BENTON, Ark. – Wednesday, law enforcement officials announced the launch of a new program called ‘Fight Crime: Invest in Kids.’ The program aims to improve Pre-K programs in Arkansas for economic benefits and to reduce future crimes.
The program launch was announced by Benton Police Chief Kirk Lane, Little Rock Police Department Chief Kenton Buckner and Pulaski County Sheriff Doc Holladay.
“As a police chief and law enforcement leader, it is important to fight crimes in many different aspects,” Chief Lane said. “It’s not only about jumping out the [patrol] car and catching the bad guys. It’s also about learning how to invest in our future and curb crime before it ever starts. Developing children in Pre-K takes us through that route.”
“It’s a great investment for the kids, and more importantly what does it do for the future of the communities we serve? It can inspire them to serve better,” Chief Lane added.
Chief Lane said a cost-benefit analysis of nearly 20 different studies of pre-K programs showed that preschool can return, on average, a profit to society of more than $29,000 for every child served.
“With 25,000 children currently being served by pre-K in Arkansas, our state will reap a return of more than $725 million over the lifetime of these children,” Chief Lane said. “But for that to happen, we must ensure that the pre-K programs being offered are of high quality. These economic benefits accrue largely due to reductions in the cost of future crime and increases in participants’ future wages.”
Mandla Deskins, senior associate with ‘Fight Crime: Invest in Kids,’ said the national program founded in 1996 is an anti-crime organization made up of more than 5,000 police chiefs, sheriffs, prosecutors and violence survivors nationwide, with 67 members in Arkansas. He said the program’s mission is to “Help kids by using the most up-to-date research about what really works to help prevent them from becoming criminals and to inform policymakers and the public about that research.”
Deskins said the $725 million state savings can be achieved by increasing compensation for teachers, offering them and their aides more training and professional development and providing children and their families with more resources to take advantage of the programs. He said the program will also benefit less child abuse and neglect cases, better school performance, fewer high school dropouts, and fewer crimes committed – resulting in few prisoners.
Chief Buckner said it is an officer’s job to keep communities safe and their number one priority is to protect the public.
“But, we know from personal experience and research that we can’t simply arrest, prosecute and incarcerate our way out of crime problems in our state,” Chief Buckner said. “We know there has to be a better way to keep people from turning to crime in the first place. Education – especially early education – has to be a key plank in that strategy.”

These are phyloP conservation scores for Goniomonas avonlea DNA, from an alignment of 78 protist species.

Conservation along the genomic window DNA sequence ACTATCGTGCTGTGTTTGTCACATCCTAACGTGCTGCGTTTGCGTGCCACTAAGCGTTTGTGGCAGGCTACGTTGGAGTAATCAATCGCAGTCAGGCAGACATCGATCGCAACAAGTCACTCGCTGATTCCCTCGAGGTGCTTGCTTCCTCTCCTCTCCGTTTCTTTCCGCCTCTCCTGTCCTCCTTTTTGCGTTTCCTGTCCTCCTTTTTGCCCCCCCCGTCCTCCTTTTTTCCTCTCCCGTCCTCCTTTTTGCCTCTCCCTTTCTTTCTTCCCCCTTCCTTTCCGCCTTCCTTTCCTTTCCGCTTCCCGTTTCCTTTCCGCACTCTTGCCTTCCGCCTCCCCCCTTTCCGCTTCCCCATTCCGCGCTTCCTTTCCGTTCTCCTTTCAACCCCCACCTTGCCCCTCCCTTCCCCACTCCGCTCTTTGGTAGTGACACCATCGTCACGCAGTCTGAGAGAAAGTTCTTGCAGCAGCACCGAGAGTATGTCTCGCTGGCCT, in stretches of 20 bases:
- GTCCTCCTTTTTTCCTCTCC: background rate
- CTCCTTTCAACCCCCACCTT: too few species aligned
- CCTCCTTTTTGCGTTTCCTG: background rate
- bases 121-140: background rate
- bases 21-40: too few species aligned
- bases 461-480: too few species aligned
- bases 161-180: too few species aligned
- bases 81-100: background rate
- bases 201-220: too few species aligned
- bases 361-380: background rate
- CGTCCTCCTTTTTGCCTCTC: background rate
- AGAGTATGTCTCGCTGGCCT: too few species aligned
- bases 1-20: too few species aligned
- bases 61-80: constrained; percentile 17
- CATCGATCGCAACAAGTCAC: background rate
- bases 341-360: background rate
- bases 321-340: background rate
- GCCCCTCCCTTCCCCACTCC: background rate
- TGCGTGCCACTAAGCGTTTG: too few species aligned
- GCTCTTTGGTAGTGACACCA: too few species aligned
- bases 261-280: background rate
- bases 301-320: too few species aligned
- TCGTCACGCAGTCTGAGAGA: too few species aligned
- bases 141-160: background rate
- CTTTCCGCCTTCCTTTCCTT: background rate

Chief Buckner said across the nation, 7 out of 10 state prison inmates did not graduate from high school.
“That is a pricey problem for the state of Arkansas where we spend more than $574 million a year to incarcerate nearly 18,000 adults,” Chief Buckner said. “That’s not including the cost of county jails. These are troubling numbers that have a dramatic impact on our communities. I see it every day with people who come into our jails who can barely read or write.”
Chief Buckner said that the path to school failure and criminal behavior is often paved in a child’s earliest years. He said without a solid foundation on which to build math and literacy skills, “Kids stumble over and over again as the years and grades go by … they become frustrated and lose confidence.”
“About 15 percent of our high school students in Arkansas fail to graduate on time and many of those who drop out become involved in crime,” Chief Buckner said. “In fact, 7 out of 10 federal prisoners do not have a high school diploma.”
Sheriff Holladay said there were two landmark studies of low-income children who participated in high quality preschool programs for decades and tracked their progress into adulthood. One is the Chicago Child-Parent Centers program and the other is Michigan’s Perry Preschool program. Both programs led to sharp reductions in the number of children who ended up in jail or prison later in life, Sheriff Holladay said.
“By age 18, children not served by the Chicago CPC program were 70 percent more likely to be arrested for a violent crime,” he said. “And, by age 24, those who were served by the program were 20 percent less likely to have served time in a jail or prison. By age 27, children not served by the Perry Preschool program were five times more likely to be chronic offenders, with five or more arrests.”
“The bottom line is that these programs have been cited again and again because they show the tremendous long-term benefits that high-quality Pre-K can have on the children who participate,” he added.
Chief Lane added, “As law enforcement officers we are urging Arkansas policymakers to invest in improving the quality of our state’s pre-K program. If Arkansas continues to invest wisely in high quality Pre-K opportunities for at-risk children, thousands of them can become successful, productive adults instead of wasting their potential and costing taxpayers dearly for the costs of crime. We must continue to invest and improve upon programs that work because Arkansas’ children deserve nothing less.”
For more information about the Fight Crime: Invest In Kids program, click here.